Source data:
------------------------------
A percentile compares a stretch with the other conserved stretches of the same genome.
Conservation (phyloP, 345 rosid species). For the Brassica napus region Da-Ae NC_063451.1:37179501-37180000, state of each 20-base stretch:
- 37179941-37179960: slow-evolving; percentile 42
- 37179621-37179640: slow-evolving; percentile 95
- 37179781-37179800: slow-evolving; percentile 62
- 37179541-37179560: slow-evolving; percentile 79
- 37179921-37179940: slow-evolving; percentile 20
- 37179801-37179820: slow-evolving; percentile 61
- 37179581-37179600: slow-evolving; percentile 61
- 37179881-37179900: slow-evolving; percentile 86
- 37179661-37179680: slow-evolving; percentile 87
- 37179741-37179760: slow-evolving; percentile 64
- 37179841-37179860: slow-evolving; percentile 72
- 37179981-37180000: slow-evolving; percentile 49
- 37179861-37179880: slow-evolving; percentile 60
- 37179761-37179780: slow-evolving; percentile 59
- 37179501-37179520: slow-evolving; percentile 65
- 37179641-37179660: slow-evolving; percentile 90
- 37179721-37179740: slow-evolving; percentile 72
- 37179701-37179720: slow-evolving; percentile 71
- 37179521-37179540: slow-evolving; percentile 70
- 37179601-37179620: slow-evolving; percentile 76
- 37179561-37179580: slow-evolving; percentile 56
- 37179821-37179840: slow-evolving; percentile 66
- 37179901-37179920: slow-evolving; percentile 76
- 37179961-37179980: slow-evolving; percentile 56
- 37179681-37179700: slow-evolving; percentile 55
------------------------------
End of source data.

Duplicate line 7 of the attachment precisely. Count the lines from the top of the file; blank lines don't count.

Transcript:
- 37179921-37179940: slow-evolving; percentile 20